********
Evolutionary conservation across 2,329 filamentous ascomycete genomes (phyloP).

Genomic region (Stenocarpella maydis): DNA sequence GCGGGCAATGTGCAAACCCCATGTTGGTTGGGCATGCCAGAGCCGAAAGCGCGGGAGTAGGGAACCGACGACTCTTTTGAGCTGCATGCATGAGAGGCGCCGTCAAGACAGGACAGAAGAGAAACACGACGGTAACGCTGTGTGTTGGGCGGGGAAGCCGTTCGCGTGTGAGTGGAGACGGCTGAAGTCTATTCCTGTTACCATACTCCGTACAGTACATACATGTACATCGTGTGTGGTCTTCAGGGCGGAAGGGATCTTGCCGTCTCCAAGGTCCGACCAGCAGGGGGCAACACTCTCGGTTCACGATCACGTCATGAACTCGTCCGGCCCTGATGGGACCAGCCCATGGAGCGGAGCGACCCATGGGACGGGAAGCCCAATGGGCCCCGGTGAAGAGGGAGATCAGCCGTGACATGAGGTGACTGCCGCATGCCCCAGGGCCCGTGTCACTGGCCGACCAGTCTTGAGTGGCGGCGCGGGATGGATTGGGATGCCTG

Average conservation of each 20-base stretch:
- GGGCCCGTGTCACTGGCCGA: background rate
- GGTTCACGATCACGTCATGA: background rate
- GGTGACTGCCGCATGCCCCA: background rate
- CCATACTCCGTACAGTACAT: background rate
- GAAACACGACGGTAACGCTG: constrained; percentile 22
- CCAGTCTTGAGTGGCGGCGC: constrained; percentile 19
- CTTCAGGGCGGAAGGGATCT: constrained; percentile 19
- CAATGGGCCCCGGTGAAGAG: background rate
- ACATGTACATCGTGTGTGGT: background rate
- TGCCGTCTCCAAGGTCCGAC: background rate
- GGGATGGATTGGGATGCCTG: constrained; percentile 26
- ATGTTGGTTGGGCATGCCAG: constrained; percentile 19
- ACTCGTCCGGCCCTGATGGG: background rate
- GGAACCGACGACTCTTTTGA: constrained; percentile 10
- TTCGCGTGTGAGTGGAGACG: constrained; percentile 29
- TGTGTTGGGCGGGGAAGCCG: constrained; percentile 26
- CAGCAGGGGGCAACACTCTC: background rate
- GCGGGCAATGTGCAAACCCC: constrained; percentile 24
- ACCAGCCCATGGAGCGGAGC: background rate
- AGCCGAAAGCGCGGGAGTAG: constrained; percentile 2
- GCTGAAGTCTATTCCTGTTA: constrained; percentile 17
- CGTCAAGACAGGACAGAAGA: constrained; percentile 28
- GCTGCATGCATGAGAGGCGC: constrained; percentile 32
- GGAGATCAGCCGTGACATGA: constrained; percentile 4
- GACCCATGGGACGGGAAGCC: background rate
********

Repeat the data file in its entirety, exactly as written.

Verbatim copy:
Evolutionary conservation across 2,329 filamentous ascomycete genomes (phyloP).

Genomic region (Stenocarpella maydis): DNA sequence GCGGGCAATGTGCAAACCCCATGTTGGTTGGGCATGCCAGAGCCGAAAGCGCGGGAGTAGGGAACCGACGACTCTTTTGAGCTGCATGCATGAGAGGCGCCGTCAAGACAGGACAGAAGAGAAACACGACGGTAACGCTGTGTGTTGGGCGGGGAAGCCGTTCGCGTGTGAGTGGAGACGGCTGAAGTCTATTCCTGTTACCATACTCCGTACAGTACATACATGTACATCGTGTGTGGTCTTCAGGGCGGAAGGGATCTTGCCGTCTCCAAGGTCCGACCAGCAGGGGGCAACACTCTCGGTTCACGATCACGTCATGAACTCGTCCGGCCCTGATGGGACCAGCCCATGGAGCGGAGCGACCCATGGGACGGGAAGCCCAATGGGCCCCGGTGAAGAGGGAGATCAGCCGTGACATGAGGTGACTGCCGCATGCCCCAGGGCCCGTGTCACTGGCCGACCAGTCTTGAGTGGCGGCGCGGGATGGATTGGGATGCCTG

Average conservation of each 20-base stretch:
- GGGCCCGTGTCACTGGCCGA: background rate
- GGTTCACGATCACGTCATGA: background rate
- GGTGACTGCCGCATGCCCCA: background rate
- CCATACTCCGTACAGTACAT: background rate
- GAAACACGACGGTAACGCTG: constrained; percentile 22
- CCAGTCTTGAGTGGCGGCGC: constrained; percentile 19
- CTTCAGGGCGGAAGGGATCT: constrained; percentile 19
- CAATGGGCCCCGGTGAAGAG: background rate
- ACATGTACATCGTGTGTGGT: background rate
- TGCCGTCTCCAAGGTCCGAC: background rate
- GGGATGGATTGGGATGCCTG: constrained; percentile 26
- ATGTTGGTTGGGCATGCCAG: constrained; percentile 19
- ACTCGTCCGGCCCTGATGGG: background rate
- GGAACCGACGACTCTTTTGA: constrained; percentile 10
- TTCGCGTGTGAGTGGAGACG: constrained; percentile 29
- TGTGTTGGGCGGGGAAGCCG: constrained; percentile 26
- CAGCAGGGGGCAACACTCTC: background rate
- GCGGGCAATGTGCAAACCCC: constrained; percentile 24
- ACCAGCCCATGGAGCGGAGC: background rate
- AGCCGAAAGCGCGGGAGTAG: constrained; percentile 2
- GCTGAAGTCTATTCCTGTTA: constrained; percentile 17
- CGTCAAGACAGGACAGAAGA: constrained; percentile 28
- GCTGCATGCATGAGAGGCGC: constrained; percentile 32
- GGAGATCAGCCGTGACATGA: constrained; percentile 4
- GACCCATGGGACGGGAAGCC: background rate